Head of the Athletics Integrity Unit (AIU), Brett Clothier, is encouraging athletes and entourage to report suspected doping, noting the unscrupulous behaviour of dopers could have damning repercussions for their team-mates and country.
His comments come in the wake of already-banned Nigerian sprinter Blessing Okagbare being found to have committed additional anti-doping rule violations – specifically Evading Sample Collection, and Tampering or Attempted Tampering with the Doping Control process.
While Okagbare has had her current 10-year ban from athletics extended by one year (now 11 years in total), another significant consequence of this decision against her is that Nigeria has lost its potential qualification place for the women’s 4×100-metre relay at next month’s World Athletics Championships in the USA.
This is because six days after Ms Okagbare evaded sample collection (June 13, 2021), she competed in the 4x100m relay event at the Nigeria Olympic Trials, with her relay squad qualifying for this year’s World Championships. All individual and relay results involving Okagbare, from June 13, 2021, are now disqualified under the Rules.
“Over the years, we have repeatedly seen how one person’s actions adversely affect team-mates who have trained hard and worked honestly for their results,” noted Clothier.
“In a relay team, if one member violates the anti-doping rules, everyone bears the brunt of results being expunged. They all pay the price. In this instance, Nigeria has lost an important qualification spot. Those are the rules and we will not compromise on integrity.”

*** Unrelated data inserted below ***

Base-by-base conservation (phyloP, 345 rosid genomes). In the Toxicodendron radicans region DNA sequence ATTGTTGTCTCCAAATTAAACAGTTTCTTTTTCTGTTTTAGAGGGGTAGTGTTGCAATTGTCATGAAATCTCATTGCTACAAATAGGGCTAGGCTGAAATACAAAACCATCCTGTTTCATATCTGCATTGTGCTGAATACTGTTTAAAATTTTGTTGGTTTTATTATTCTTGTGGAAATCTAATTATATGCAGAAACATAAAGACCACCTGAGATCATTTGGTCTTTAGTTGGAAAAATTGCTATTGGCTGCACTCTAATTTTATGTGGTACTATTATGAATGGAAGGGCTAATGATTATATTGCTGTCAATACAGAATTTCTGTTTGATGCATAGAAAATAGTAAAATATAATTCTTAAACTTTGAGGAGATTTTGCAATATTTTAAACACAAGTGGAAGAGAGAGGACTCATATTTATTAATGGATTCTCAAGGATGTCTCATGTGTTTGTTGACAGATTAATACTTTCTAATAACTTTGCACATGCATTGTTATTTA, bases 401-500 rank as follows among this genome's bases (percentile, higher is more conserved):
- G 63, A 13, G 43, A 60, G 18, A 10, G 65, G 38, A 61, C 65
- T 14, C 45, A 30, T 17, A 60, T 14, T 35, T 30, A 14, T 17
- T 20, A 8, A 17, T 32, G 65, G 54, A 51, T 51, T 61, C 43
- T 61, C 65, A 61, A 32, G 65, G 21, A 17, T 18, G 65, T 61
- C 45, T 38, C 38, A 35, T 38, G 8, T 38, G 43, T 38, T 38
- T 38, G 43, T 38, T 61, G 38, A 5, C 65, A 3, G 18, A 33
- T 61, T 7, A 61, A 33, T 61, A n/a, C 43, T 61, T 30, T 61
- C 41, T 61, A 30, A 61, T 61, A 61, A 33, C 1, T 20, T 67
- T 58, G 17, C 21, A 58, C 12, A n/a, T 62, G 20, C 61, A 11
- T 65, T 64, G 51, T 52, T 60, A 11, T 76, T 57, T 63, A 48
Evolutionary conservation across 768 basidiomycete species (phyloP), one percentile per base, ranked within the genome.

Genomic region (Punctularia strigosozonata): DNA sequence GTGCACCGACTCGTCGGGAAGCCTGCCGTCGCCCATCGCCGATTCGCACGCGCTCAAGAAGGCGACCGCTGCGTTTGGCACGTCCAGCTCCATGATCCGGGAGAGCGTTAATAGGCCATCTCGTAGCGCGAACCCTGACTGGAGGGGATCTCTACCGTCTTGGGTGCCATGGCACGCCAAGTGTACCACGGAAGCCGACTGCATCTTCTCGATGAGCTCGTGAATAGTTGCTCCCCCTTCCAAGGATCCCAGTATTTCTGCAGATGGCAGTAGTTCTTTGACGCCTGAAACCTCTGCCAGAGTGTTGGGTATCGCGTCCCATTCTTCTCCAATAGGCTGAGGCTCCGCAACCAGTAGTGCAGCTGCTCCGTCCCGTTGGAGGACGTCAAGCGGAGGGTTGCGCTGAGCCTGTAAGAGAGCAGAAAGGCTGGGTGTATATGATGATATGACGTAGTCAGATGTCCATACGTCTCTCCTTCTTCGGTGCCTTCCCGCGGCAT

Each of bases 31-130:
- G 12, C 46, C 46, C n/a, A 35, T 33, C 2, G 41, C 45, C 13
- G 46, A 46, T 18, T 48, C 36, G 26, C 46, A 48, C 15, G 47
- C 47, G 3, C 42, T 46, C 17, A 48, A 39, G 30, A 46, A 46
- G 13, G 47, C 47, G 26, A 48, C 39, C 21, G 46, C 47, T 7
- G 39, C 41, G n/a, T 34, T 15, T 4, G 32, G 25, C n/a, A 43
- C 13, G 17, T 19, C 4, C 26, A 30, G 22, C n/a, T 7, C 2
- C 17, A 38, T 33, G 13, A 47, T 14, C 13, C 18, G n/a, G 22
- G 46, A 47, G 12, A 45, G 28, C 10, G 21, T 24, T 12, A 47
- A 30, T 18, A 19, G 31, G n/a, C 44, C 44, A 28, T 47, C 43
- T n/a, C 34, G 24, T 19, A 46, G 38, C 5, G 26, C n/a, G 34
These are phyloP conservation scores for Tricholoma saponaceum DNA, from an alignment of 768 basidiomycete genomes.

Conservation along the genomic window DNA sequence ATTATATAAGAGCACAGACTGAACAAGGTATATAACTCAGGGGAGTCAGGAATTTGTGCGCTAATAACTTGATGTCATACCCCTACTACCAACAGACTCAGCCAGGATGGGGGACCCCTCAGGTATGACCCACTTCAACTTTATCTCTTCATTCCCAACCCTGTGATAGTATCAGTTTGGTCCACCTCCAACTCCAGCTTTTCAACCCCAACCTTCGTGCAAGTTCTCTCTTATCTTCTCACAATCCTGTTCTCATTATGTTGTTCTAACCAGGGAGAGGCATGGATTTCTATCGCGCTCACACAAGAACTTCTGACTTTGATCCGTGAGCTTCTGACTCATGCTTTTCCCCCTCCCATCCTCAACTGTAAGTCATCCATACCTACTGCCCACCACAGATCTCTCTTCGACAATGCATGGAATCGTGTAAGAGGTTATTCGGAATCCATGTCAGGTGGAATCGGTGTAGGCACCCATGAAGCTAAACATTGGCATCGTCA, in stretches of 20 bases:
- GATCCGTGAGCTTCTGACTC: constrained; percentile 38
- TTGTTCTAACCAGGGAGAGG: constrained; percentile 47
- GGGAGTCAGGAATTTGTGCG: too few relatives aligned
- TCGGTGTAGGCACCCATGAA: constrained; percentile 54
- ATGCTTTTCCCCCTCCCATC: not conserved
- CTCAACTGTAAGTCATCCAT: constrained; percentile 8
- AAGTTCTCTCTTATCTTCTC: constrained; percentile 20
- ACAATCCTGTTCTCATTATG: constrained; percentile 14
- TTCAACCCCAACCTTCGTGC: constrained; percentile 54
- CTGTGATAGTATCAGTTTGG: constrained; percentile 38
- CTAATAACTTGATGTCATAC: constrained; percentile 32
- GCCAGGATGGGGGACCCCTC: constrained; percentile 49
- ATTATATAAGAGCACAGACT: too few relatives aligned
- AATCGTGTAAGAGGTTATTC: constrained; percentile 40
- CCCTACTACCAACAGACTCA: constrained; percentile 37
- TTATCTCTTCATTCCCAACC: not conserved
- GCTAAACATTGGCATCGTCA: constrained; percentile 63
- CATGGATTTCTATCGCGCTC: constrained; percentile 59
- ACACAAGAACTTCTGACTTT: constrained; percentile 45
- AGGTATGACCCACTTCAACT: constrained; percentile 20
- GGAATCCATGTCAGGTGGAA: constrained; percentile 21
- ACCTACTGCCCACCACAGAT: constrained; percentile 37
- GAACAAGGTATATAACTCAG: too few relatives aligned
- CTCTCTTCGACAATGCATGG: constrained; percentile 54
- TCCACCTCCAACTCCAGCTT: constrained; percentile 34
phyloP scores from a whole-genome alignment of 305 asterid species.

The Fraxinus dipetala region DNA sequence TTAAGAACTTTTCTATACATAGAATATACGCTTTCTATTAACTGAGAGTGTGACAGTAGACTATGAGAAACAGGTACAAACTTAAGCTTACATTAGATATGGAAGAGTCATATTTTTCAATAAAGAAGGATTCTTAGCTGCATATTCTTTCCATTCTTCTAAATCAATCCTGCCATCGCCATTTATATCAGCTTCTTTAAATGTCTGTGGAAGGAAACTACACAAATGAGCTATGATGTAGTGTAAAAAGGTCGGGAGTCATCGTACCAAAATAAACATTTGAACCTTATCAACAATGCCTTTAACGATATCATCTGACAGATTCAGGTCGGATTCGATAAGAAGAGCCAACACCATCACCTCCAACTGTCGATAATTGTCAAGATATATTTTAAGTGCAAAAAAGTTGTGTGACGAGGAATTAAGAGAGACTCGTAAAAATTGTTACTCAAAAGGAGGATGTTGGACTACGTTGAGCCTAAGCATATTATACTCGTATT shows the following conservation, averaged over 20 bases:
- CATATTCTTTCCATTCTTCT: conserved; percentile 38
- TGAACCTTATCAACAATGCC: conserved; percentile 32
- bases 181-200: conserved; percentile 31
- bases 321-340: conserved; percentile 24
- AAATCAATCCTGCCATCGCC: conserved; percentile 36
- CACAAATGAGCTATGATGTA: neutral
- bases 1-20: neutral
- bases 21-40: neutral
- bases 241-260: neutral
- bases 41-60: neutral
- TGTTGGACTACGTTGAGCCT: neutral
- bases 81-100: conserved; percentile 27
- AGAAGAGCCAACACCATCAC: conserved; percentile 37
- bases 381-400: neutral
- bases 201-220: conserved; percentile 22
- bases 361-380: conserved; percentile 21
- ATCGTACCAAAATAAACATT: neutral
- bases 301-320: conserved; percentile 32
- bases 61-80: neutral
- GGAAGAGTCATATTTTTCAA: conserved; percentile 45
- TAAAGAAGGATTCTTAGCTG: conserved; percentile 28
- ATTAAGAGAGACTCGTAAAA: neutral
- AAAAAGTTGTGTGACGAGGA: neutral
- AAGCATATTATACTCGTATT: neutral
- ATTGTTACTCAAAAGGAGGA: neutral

On 14 February, 2022, the Disciplinary Tribunal banned Okagbare for 10 years; consecutive five-year bans for the presence and use of multiple prohibited substances, and for her refusal to co-operate with the AIU’s investigation into her case. The prohibited substances were human Growth Hormone (hGH) and recombinant erythropoietin (EPO).
This decision stemmed from charges which the AIU brought against Ms Okagbare on 07 October, 2021.
On 10 June, 2022, the AIU further charged Ms Okagbare with Evading Sample Collection, and Tampering or Attempted Tampering with the Doping Control process. These charges related to the circumstances of the athlete’s Whereabouts Failure on 13 June, 2021, and were pursued based on information in a criminal charge, brought against US-based “naturopathic” therapist Eric Lira, on 12 January, 2022, by the United States Department of Justice under the Rodchenkov Act. Mr Lira is alleged to have supplied performance-enhancing drugs to athletes before the Tokyo 2020 Olympic Games (delayed until summer 2021 because of the Covid-19 pandemic).
The complaint against Mr Lira provides specific information of his interaction with a person named ‘Athlete 1’, including a written exchange on or around 13 June, 2021, demonstrating that ‘Athlete 1’ knowingly and deliberately avoided testing by a Doping Control Officer in Jacksonsville, Florida.
There was also other pertinent information about ‘Athlete 1’ in the criminal complaint which led the AIU Disciplinary Tribunal’s sole arbitrator to be “comfortably satisfied” that ‘Athlete 1’ is Blessing Okagbare, including text conversations imaged from Ms Okagbare’s mobile phone by the Federal Bureau of Investigation (FBI).
Ms Okagbare failed to respond to the charges by the extended deadline (21 June, 2022) and is therefore deemed to have admitted the anti-doping rule violations (under Rule 2.3 and Rule 2.5 of the World Athletics Anti-Doping Rules) and to have accepted the consequences.